“Doesn’t matter who you are or where you come from: I can guarantee that people have been pointing to things for a long period of time and saying ‘usta,'” he said. “And when you look back at the sort of symbolic bottom of Detroit, I couldn’t think of any worse or sadder word to describe it than ‘usta.'”
This is finally changing, and it’s in no small part because of Gilbert, the billionaire founder of mortgage company Quicken Loans and the owner of NBA’s Cleveland Cavaliers.
Over the past eight years, as media reports, films, and books churned out “ruins porn,” portraying Detroit as a hollowed-out dystopia, Gilbert and his real-estate firm, Bedrock, were buying swaths of property at bargain prices and pumping in billions of dollars.
Right now there are about 100 properties in Bedrock’s Detroit portfolio. Since its founding in 2011, Bedrock has invested and allocated a total of $US5.6 billion into the city. Rock Ventures, Gilbert’s umbrella company of more than 100 businesses, accounts for 17,000 jobs in Detroit, making it the city’s largest employer, minority employer, and taxpayer.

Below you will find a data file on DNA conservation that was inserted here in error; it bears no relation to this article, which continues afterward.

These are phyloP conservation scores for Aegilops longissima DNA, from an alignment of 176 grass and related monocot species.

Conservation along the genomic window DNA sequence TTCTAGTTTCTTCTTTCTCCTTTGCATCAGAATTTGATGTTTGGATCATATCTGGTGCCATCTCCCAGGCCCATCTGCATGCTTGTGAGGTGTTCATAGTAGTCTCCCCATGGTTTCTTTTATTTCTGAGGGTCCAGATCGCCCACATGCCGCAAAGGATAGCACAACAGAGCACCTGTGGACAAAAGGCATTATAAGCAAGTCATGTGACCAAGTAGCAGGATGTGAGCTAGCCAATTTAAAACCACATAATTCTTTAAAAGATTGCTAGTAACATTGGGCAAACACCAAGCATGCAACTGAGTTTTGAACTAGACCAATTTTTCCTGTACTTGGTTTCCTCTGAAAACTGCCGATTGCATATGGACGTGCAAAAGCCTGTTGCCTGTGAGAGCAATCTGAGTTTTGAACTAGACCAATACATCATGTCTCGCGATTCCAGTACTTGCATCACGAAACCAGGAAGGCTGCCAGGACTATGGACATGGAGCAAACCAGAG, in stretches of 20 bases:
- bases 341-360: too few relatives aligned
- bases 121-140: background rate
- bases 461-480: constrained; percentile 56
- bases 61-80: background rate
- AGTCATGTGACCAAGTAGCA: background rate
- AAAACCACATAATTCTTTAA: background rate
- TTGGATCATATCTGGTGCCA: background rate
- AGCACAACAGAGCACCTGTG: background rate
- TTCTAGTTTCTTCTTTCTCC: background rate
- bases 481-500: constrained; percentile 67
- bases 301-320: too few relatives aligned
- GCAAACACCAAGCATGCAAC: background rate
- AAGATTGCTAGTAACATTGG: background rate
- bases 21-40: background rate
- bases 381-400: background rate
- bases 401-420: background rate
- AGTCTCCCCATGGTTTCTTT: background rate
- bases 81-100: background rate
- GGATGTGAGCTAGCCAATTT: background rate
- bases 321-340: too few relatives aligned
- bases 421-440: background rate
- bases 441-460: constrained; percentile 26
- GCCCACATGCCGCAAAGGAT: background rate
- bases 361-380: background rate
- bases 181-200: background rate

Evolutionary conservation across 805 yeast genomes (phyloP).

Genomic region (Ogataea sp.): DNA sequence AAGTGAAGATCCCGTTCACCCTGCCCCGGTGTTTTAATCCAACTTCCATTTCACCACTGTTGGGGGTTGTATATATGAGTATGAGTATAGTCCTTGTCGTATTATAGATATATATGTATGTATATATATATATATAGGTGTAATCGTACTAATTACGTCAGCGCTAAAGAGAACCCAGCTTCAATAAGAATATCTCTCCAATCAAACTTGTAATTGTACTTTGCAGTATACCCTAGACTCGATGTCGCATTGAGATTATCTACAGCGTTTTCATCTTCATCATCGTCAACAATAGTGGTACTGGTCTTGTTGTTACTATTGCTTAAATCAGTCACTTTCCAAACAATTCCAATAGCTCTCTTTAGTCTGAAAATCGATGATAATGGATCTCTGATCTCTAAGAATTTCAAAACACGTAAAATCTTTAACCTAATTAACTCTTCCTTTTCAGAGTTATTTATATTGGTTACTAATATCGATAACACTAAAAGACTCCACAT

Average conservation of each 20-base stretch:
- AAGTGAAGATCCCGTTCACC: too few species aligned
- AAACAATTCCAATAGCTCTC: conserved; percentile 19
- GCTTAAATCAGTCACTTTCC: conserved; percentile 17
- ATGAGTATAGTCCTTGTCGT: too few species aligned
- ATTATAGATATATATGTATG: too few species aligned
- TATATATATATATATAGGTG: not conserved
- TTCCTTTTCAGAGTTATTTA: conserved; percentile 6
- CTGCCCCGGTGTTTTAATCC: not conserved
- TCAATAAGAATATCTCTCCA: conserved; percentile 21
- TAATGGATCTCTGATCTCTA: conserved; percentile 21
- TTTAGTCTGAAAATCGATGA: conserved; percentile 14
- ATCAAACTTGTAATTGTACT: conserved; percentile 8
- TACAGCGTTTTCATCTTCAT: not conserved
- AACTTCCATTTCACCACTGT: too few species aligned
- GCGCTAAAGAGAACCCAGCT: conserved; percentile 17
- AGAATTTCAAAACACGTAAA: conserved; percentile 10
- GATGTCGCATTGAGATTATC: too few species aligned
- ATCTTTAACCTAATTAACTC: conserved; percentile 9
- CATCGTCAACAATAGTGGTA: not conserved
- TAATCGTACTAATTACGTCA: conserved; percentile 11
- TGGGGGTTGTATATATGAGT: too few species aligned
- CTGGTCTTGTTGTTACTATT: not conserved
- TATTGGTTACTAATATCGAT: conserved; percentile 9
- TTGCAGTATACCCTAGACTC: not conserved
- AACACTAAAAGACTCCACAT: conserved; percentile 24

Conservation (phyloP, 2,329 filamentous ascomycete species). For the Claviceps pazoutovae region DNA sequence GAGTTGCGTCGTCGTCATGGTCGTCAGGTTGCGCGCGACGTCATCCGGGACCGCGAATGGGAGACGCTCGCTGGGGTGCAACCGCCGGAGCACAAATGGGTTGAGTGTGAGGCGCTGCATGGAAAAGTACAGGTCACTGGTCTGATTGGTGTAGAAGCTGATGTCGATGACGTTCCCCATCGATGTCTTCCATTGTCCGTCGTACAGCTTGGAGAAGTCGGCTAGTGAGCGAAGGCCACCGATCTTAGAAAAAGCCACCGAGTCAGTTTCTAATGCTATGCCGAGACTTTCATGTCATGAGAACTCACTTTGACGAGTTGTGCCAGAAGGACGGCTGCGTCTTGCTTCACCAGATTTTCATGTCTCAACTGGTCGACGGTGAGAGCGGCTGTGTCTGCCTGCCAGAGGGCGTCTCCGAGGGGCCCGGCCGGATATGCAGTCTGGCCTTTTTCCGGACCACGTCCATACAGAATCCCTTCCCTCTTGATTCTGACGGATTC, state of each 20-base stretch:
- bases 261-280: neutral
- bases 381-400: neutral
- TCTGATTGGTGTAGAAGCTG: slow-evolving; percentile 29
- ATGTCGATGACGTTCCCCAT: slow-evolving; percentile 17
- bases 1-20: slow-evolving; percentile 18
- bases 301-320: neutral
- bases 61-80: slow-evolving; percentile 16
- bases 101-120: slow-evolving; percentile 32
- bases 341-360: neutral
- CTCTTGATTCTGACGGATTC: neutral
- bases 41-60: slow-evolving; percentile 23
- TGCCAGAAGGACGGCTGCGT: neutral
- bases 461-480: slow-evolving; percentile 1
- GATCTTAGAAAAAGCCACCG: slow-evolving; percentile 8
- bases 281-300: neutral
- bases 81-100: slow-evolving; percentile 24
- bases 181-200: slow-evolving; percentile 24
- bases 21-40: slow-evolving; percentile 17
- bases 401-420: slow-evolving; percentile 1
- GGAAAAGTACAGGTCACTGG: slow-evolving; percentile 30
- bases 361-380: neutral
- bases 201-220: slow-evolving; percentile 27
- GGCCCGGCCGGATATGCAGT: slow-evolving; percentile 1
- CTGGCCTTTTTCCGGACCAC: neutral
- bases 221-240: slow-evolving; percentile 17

Never before has a private entity held so much influence in a major American city as Rock Ventures holds in Detroit. And no one in the private sector is as powerful as Gilbert.
He moved Quicken Loans, now the US’s largest mortgage lender and the foundation of his fortune, to Detroit in 2010 when the city, once a symbol of American greatness, had fallen into the nadir of its decades-long decline. It was three years away from declaring bankruptcy.
As Detroiters struggled with the results of years of poor governance at the city and state levels, Gilbert continued a spending spree with the aim of breathing life back into the heart of the city.